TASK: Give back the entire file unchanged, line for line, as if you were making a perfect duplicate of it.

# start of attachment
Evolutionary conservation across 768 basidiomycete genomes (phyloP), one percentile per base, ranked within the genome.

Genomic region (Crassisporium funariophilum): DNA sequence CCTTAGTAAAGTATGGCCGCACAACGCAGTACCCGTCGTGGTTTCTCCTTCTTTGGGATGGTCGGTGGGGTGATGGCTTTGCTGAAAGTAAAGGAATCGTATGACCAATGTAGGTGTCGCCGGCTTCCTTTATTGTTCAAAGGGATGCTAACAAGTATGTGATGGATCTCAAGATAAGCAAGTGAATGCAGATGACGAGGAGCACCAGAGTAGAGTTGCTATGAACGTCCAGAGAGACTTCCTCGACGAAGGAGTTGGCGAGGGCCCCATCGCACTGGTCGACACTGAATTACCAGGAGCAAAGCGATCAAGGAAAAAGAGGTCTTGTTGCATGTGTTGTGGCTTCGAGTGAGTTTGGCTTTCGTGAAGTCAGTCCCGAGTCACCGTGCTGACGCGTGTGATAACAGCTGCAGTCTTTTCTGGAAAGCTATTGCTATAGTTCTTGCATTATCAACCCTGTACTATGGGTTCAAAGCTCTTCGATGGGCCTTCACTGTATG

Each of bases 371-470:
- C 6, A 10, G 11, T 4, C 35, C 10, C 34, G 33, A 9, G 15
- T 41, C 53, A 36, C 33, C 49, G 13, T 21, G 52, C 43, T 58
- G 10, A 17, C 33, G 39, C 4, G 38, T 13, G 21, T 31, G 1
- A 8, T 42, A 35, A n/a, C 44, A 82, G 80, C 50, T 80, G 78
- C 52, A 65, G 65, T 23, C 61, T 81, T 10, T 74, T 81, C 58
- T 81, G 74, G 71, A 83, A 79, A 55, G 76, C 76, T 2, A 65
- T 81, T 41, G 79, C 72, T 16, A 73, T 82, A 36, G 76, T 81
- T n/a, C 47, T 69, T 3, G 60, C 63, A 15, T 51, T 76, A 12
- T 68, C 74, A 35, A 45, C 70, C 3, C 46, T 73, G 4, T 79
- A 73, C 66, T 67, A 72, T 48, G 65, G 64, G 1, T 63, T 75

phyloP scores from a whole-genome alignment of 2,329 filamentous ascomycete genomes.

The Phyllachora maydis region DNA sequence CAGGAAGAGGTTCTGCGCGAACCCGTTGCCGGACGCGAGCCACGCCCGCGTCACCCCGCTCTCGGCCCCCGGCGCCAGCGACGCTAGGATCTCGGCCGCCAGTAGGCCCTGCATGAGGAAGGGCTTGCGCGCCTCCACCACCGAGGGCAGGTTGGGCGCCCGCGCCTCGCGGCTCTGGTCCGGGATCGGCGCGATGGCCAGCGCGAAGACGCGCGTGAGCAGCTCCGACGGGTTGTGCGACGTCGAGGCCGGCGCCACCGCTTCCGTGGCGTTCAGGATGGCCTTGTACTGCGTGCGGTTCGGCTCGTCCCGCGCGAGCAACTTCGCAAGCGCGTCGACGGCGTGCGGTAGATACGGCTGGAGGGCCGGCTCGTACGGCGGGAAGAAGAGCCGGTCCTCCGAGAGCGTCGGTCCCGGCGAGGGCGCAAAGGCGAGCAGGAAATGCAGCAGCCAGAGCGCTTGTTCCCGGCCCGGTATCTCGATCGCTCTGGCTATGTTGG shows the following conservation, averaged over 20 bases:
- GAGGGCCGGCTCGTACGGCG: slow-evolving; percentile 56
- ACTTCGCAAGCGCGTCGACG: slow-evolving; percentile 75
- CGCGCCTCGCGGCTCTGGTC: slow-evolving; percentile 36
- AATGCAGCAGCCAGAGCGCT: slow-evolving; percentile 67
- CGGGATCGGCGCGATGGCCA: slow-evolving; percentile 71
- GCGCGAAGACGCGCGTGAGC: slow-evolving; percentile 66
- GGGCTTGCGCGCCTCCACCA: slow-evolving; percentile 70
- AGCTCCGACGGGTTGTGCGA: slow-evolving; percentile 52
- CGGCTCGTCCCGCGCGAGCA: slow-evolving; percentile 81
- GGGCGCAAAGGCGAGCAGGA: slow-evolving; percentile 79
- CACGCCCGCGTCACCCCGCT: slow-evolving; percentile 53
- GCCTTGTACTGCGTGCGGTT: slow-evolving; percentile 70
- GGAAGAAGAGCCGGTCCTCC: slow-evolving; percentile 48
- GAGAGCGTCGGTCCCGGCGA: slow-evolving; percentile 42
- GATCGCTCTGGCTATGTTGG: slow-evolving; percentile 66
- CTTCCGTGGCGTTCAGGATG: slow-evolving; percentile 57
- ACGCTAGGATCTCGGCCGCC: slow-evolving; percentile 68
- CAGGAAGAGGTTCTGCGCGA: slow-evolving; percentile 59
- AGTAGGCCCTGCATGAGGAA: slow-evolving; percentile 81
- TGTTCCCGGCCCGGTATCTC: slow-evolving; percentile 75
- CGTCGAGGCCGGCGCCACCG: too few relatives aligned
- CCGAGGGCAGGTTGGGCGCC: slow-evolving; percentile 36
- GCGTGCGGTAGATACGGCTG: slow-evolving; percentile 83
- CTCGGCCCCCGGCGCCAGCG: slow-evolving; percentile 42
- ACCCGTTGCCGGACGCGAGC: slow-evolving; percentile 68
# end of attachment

Evolutionary conservation across 768 basidiomycete genomes (phyloP), one percentile per base, ranked within the genome.

Genomic region (Crassisporium funariophilum): DNA sequence CCTTAGTAAAGTATGGCCGCACAACGCAGTACCCGTCGTGGTTTCTCCTTCTTTGGGATGGTCGGTGGGGTGATGGCTTTGCTGAAAGTAAAGGAATCGTATGACCAATGTAGGTGTCGCCGGCTTCCTTTATTGTTCAAAGGGATGCTAACAAGTATGTGATGGATCTCAAGATAAGCAAGTGAATGCAGATGACGAGGAGCACCAGAGTAGAGTTGCTATGAACGTCCAGAGAGACTTCCTCGACGAAGGAGTTGGCGAGGGCCCCATCGCACTGGTCGACACTGAATTACCAGGAGCAAAGCGATCAAGGAAAAAGAGGTCTTGTTGCATGTGTTGTGGCTTCGAGTGAGTTTGGCTTTCGTGAAGTCAGTCCCGAGTCACCGTGCTGACGCGTGTGATAACAGCTGCAGTCTTTTCTGGAAAGCTATTGCTATAGTTCTTGCATTATCAACCCTGTACTATGGGTTCAAAGCTCTTCGATGGGCCTTCACTGTATG

Each of bases 371-470:
- C 6, A 10, G 11, T 4, C 35, C 10, C 34, G 33, A 9, G 15
- T 41, C 53, A 36, C 33, C 49, G 13, T 21, G 52, C 43, T 58
- G 10, A 17, C 33, G 39, C 4, G 38, T 13, G 21, T 31, G 1
- A 8, T 42, A 35, A n/a, C 44, A 82, G 80, C 50, T 80, G 78
- C 52, A 65, G 65, T 23, C 61, T 81, T 10, T 74, T 81, C 58
- T 81, G 74, G 71, A 83, A 79, A 55, G 76, C 76, T 2, A 65
- T 81, T 41, G 79, C 72, T 16, A 73, T 82, A 36, G 76, T 81
- T n/a, C 47, T 69, T 3, G 60, C 63, A 15, T 51, T 76, A 12
- T 68, C 74, A 35, A 45, C 70, C 3, C 46, T 73, G 4, T 79
- A 73, C 66, T 67, A 72, T 48, G 65, G 64, G 1, T 63, T 75

phyloP scores from a whole-genome alignment of 2,329 filamentous ascomycete genomes.

The Phyllachora maydis region DNA sequence CAGGAAGAGGTTCTGCGCGAACCCGTTGCCGGACGCGAGCCACGCCCGCGTCACCCCGCTCTCGGCCCCCGGCGCCAGCGACGCTAGGATCTCGGCCGCCAGTAGGCCCTGCATGAGGAAGGGCTTGCGCGCCTCCACCACCGAGGGCAGGTTGGGCGCCCGCGCCTCGCGGCTCTGGTCCGGGATCGGCGCGATGGCCAGCGCGAAGACGCGCGTGAGCAGCTCCGACGGGTTGTGCGACGTCGAGGCCGGCGCCACCGCTTCCGTGGCGTTCAGGATGGCCTTGTACTGCGTGCGGTTCGGCTCGTCCCGCGCGAGCAACTTCGCAAGCGCGTCGACGGCGTGCGGTAGATACGGCTGGAGGGCCGGCTCGTACGGCGGGAAGAAGAGCCGGTCCTCCGAGAGCGTCGGTCCCGGCGAGGGCGCAAAGGCGAGCAGGAAATGCAGCAGCCAGAGCGCTTGTTCCCGGCCCGGTATCTCGATCGCTCTGGCTATGTTGG shows the following conservation, averaged over 20 bases:
- GAGGGCCGGCTCGTACGGCG: slow-evolving; percentile 56
- ACTTCGCAAGCGCGTCGACG: slow-evolving; percentile 75
- CGCGCCTCGCGGCTCTGGTC: slow-evolving; percentile 36
- AATGCAGCAGCCAGAGCGCT: slow-evolving; percentile 67
- CGGGATCGGCGCGATGGCCA: slow-evolving; percentile 71
- GCGCGAAGACGCGCGTGAGC: slow-evolving; percentile 66
- GGGCTTGCGCGCCTCCACCA: slow-evolving; percentile 70
- AGCTCCGACGGGTTGTGCGA: slow-evolving; percentile 52
- CGGCTCGTCCCGCGCGAGCA: slow-evolving; percentile 81
- GGGCGCAAAGGCGAGCAGGA: slow-evolving; percentile 79
- CACGCCCGCGTCACCCCGCT: slow-evolving; percentile 53
- GCCTTGTACTGCGTGCGGTT: slow-evolving; percentile 70
- GGAAGAAGAGCCGGTCCTCC: slow-evolving; percentile 48
- GAGAGCGTCGGTCCCGGCGA: slow-evolving; percentile 42
- GATCGCTCTGGCTATGTTGG: slow-evolving; percentile 66
- CTTCCGTGGCGTTCAGGATG: slow-evolving; percentile 57
- ACGCTAGGATCTCGGCCGCC: slow-evolving; percentile 68
- CAGGAAGAGGTTCTGCGCGA: slow-evolving; percentile 59
- AGTAGGCCCTGCATGAGGAA: slow-evolving; percentile 81
- TGTTCCCGGCCCGGTATCTC: slow-evolving; percentile 75
- CGTCGAGGCCGGCGCCACCG: too few relatives aligned
- CCGAGGGCAGGTTGGGCGCC: slow-evolving; percentile 36
- GCGTGCGGTAGATACGGCTG: slow-evolving; percentile 83
- CTCGGCCCCCGGCGCCAGCG: slow-evolving; percentile 42
- ACCCGTTGCCGGACGCGAGC: slow-evolving; percentile 68